[Product-Developers] Plone Developer Cheatsheet (Was: Re: Where does it hurt?)

Dylan Jay gmane at dylanjay.com
Thu May 29 00:18:37 UTC 2008

Hi Guys

Following on from the "Where does it hurt?" discussion. I've come up 
with an idea that I think could help reduce the learning curve but I 
need your help.

I've created a Plone Developers Cheatsheet.

The idea is a complete list of what you need to learn reduced down to 
just best practice, not the extraneous stuff.

It's an open project and I like you all to be the first members and help 
get it to a suitably complete state that we can link it from plone.org 
documentation. It's very empty right now. Please be the first add and edit.

It's my hope that it becomes useful enough to each of us for keeping 
tabs on what what is best practice and whats the current best tutorial 
for something. At the same time remains simple enough to help guide a 
newbie developer into plone.

I fully expect that some decisions on what is best practice will be 
controversial. Hopefully this is a good place to record the results of 
those debates and perhaps the associated mailing list is good place to 
have those debates. or on here.

Also you can be brutally honest and tell me if you think this won't work 
and why.


Martin Aspeli wrote:
> Hi guys,
> Following a long discussion with Dylan Jay (buried in another thread on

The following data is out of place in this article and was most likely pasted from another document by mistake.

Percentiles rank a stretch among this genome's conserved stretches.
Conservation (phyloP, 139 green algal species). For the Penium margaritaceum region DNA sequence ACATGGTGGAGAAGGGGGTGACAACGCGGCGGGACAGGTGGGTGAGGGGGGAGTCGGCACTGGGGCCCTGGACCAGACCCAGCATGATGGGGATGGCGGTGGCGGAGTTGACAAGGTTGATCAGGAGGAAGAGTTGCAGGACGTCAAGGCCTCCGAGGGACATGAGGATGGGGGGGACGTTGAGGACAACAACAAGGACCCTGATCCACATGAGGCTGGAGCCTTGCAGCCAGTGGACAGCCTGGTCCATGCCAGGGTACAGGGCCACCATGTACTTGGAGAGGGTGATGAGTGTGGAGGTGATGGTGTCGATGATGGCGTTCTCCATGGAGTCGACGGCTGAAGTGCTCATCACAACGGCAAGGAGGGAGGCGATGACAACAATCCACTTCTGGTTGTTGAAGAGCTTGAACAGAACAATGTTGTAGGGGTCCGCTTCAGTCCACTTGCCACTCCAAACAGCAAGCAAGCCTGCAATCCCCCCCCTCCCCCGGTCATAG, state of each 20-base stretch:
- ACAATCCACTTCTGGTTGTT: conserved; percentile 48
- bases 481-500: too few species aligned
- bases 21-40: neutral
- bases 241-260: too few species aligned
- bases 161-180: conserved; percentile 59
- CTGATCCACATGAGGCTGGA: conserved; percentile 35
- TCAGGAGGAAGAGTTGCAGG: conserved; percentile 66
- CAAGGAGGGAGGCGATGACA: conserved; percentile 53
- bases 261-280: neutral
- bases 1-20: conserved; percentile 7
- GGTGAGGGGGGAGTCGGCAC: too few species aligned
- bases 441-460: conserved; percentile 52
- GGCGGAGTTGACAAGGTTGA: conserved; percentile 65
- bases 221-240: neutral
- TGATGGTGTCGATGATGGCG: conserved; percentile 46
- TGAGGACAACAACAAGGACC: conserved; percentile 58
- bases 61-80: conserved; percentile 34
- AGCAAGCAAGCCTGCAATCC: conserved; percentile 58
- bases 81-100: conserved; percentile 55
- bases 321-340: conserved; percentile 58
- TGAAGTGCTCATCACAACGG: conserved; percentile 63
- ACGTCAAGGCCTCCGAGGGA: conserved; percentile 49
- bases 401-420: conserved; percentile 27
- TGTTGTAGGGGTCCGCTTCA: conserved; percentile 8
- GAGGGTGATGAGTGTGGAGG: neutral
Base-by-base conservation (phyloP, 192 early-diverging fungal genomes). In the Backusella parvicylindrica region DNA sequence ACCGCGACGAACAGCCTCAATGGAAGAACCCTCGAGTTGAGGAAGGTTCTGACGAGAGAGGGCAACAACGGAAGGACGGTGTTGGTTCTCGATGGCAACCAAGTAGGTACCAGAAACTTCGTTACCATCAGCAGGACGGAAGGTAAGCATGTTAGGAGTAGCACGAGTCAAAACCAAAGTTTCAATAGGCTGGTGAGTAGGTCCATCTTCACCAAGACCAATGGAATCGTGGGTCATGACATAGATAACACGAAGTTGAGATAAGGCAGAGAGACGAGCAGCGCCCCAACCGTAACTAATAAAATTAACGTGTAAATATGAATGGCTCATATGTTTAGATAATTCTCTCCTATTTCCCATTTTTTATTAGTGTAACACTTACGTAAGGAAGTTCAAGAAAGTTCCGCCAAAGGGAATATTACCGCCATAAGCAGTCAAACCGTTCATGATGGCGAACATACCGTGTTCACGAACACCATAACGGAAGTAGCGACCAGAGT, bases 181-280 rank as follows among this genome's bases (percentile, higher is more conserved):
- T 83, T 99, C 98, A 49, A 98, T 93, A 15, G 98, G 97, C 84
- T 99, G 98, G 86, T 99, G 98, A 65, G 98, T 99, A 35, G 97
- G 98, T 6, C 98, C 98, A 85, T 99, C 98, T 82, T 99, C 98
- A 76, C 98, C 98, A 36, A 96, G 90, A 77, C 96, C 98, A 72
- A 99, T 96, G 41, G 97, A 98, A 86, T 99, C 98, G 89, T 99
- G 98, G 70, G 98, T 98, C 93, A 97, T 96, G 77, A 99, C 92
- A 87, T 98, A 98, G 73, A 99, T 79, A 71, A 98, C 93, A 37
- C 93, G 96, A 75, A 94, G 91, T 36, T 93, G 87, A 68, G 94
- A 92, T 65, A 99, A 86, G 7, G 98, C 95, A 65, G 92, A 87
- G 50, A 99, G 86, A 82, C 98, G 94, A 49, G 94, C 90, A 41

> Devilstick terminology), I thought I'd conduct an informal poll.
> ==> As a customiser of Plone, or as someone wanting to build bespoke 
> components that extend Plone, what do you find most confusing?
> I think this could fall into a few categories:
> - Areas where there's insufficient/poor documentation, but once you 
> learn how to do something, it's clear how to proceed.
> - Areas where there appears to be more than one approach, and it's not 
> clear which one to choose
> - Areas where Plone doesn't appear to have a good way to do something
> Please keep replies as succinct and factual as possible. I'm really not 
> interested in a winge fest by people who've been frustrated in the past. 
> I'd much rather have constructive feedback on where the pain is and, if 
> possible, suggestions for how to improve things.
> Cheers,
> Martin

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